Almodóvar, Pedro (pāˈħrō älmōħōˈbär) [key], 1951–, Spanish film director. Almodóvar began to make films in the mid-1970s and released his first feature, Pepi, Luci, Bon y otras chicas del montón, in 1980. In post-Franco Spain's cultural freedom, Almodóvar became popular for his blackly comic yet joyous visions of human entanglements and the wilder shores of sexuality. Such outrageously satirical sociosexual comedies as Dark Habits (1983), Matador (1986), Law of Desire (1987), Women on the Verge of a Nervous Breakdown (1988), Tie Me Up! Tie Me Down! (1989), and Kika (1993) flouted the taboos of conventional Spanish society. Saturated with vivid color and extravagant emotion, these works typically center around strong, cunning, glamorous, and compelling women while often also featuring usually sympathetic portraits of such characters as transsexuals, drag queens, porn stars, and addicts. A change of tone entered Aldomóvar's work with The Flower of My Secret (1995). He turned away from the extremes of campy parody to concentrate on a more open and somewhat mournful emotionalism in which sorrow can be transformed, largely by the power of art, into tenderness and beauty. Among his later films are All about My Mother (1999), winner of the Cannes best director award and the Academy Award for best foreign film, two male-centered works, Talk to Her (2002) and the noir-inflected Bad Education (2004), the decidedly female-centered Volver (2006), the enigmatic, somber yet sparkling Broken Embraces (2009), and the darkly melodramatic The Skin I Live In (2011). He has written the screenplays for many of his films.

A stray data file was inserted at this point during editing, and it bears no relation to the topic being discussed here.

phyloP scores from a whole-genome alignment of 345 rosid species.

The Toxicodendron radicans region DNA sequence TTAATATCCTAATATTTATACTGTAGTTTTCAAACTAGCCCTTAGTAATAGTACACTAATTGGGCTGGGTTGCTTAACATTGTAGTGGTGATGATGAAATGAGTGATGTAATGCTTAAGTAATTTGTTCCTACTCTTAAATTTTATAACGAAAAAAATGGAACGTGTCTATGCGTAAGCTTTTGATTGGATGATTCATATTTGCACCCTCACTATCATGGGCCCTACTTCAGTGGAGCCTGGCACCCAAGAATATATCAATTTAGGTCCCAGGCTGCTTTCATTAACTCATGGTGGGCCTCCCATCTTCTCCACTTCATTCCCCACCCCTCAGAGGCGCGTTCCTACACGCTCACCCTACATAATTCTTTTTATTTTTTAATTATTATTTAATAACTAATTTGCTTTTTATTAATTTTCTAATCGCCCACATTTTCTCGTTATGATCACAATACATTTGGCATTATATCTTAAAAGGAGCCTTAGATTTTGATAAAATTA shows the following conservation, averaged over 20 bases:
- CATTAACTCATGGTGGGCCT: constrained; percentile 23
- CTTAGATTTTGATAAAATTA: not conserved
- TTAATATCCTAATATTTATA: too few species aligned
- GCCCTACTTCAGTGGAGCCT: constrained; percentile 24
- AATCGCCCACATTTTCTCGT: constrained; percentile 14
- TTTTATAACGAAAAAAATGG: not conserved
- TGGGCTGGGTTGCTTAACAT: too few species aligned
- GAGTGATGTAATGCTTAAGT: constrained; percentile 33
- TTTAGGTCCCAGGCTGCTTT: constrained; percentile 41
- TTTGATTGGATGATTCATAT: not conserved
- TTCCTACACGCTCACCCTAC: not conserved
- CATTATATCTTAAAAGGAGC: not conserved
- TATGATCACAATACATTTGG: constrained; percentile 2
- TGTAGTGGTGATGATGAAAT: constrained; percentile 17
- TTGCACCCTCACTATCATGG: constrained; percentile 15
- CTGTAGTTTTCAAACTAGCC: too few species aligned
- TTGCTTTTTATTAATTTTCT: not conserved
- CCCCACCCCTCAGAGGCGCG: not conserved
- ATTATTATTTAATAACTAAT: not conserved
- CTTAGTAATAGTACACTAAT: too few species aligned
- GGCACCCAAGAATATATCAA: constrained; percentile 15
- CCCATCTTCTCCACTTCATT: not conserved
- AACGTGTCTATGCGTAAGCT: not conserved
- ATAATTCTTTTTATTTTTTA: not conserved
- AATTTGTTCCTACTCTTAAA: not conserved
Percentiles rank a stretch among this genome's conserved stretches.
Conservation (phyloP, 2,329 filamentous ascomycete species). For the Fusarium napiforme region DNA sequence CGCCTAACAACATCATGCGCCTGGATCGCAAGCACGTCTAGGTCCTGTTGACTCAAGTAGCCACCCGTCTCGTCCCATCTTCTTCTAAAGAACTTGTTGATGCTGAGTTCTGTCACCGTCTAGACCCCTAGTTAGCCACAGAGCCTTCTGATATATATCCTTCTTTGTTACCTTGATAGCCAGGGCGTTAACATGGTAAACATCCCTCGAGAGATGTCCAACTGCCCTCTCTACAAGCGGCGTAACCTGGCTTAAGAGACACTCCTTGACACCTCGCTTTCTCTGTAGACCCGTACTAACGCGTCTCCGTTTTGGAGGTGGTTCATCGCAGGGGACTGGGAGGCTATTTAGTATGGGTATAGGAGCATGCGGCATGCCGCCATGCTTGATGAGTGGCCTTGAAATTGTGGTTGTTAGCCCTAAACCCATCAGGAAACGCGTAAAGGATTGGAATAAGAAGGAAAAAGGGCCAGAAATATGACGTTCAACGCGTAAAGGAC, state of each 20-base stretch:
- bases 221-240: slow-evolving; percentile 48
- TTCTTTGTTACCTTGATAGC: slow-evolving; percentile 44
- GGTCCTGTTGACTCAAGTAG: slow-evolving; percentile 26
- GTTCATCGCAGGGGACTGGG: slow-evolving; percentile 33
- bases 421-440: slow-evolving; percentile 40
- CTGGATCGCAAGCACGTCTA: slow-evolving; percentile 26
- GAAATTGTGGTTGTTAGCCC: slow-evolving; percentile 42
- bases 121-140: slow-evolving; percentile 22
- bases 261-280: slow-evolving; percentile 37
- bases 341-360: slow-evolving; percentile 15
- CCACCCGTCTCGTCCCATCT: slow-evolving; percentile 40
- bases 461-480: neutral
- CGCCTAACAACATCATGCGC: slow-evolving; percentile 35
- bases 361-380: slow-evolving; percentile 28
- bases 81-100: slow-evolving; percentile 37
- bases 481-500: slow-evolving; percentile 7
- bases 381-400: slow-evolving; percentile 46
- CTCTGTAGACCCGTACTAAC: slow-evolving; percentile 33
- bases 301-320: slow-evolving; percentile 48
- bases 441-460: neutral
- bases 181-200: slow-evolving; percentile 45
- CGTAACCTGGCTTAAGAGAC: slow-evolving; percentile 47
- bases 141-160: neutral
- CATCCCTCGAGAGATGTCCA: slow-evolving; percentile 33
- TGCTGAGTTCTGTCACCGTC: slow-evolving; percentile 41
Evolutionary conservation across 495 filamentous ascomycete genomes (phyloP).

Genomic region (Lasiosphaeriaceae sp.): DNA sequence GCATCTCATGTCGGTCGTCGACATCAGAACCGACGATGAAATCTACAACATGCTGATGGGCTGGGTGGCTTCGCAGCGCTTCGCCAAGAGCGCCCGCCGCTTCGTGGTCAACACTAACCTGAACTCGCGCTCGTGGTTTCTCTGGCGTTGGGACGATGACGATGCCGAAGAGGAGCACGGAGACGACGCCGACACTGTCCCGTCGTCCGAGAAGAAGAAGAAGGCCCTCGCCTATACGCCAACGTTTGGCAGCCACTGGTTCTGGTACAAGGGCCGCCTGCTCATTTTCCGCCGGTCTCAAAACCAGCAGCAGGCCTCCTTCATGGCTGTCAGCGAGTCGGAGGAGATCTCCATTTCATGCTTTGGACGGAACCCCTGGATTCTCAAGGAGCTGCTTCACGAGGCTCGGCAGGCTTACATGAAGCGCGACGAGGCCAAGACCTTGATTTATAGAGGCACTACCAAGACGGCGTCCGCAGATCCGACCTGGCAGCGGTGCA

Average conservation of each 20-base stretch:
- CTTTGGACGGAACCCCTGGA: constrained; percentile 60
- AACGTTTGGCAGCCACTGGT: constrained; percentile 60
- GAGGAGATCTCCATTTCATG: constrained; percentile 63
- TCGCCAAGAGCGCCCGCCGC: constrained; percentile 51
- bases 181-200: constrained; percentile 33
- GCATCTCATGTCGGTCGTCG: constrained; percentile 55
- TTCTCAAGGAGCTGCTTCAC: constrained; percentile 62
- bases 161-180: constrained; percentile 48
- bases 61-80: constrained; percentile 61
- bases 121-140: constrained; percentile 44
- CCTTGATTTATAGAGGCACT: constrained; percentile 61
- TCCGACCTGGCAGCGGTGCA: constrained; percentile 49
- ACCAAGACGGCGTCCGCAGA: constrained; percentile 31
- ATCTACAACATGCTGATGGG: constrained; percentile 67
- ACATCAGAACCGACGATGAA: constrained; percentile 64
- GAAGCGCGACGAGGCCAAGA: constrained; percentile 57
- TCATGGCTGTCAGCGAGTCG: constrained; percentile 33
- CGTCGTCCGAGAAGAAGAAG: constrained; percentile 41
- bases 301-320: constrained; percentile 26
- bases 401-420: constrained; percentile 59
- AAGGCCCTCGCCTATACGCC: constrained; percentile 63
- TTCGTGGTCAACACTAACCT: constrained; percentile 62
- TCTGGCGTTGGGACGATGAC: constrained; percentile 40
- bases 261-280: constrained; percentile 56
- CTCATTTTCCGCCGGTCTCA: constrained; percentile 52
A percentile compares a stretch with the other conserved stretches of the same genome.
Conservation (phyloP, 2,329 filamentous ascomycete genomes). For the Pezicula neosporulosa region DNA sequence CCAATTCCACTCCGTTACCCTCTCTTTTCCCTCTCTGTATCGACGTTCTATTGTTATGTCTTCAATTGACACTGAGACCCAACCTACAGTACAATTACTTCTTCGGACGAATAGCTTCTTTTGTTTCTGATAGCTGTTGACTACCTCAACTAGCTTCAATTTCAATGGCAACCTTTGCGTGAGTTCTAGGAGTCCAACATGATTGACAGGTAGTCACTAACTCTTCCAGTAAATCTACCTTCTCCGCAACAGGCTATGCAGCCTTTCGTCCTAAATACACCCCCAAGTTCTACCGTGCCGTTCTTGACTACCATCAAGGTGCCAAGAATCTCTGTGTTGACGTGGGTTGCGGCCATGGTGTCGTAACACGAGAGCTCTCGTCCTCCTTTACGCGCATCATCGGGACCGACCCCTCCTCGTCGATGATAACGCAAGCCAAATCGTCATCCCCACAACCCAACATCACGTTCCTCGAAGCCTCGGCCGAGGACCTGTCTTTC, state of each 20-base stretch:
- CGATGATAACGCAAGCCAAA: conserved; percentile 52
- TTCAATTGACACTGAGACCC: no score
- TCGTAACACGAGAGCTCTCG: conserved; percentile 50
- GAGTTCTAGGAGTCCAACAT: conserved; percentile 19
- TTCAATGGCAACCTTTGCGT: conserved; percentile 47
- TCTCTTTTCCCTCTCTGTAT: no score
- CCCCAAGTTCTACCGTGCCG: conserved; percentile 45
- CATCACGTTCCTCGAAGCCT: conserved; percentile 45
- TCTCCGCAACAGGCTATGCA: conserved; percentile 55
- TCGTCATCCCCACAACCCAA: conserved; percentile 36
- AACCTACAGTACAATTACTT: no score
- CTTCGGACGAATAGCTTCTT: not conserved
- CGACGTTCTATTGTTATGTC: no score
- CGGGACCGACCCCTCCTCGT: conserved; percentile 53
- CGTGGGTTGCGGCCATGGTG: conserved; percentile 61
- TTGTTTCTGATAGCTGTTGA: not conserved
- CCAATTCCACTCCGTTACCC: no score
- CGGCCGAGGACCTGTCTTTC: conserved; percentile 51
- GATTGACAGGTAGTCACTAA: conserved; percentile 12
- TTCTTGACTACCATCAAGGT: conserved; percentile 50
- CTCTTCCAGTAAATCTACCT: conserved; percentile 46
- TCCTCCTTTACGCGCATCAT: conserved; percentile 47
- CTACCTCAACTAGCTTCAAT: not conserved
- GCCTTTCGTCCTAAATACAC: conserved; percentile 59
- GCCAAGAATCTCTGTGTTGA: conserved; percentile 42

See Y. Baigneres and F. Strauss, ed., Almodóvar on Almodóvar (1995), and P. Willoquet-Maricondi, ed., Pedro Almodóvar: Interviews (2004); studies by N. B. Vidal (1988), P. J. Smith (1994), K. M. Vernon and B. Morris, ed. (1995), F. Strauss (2000), and M. Allinson (2001).
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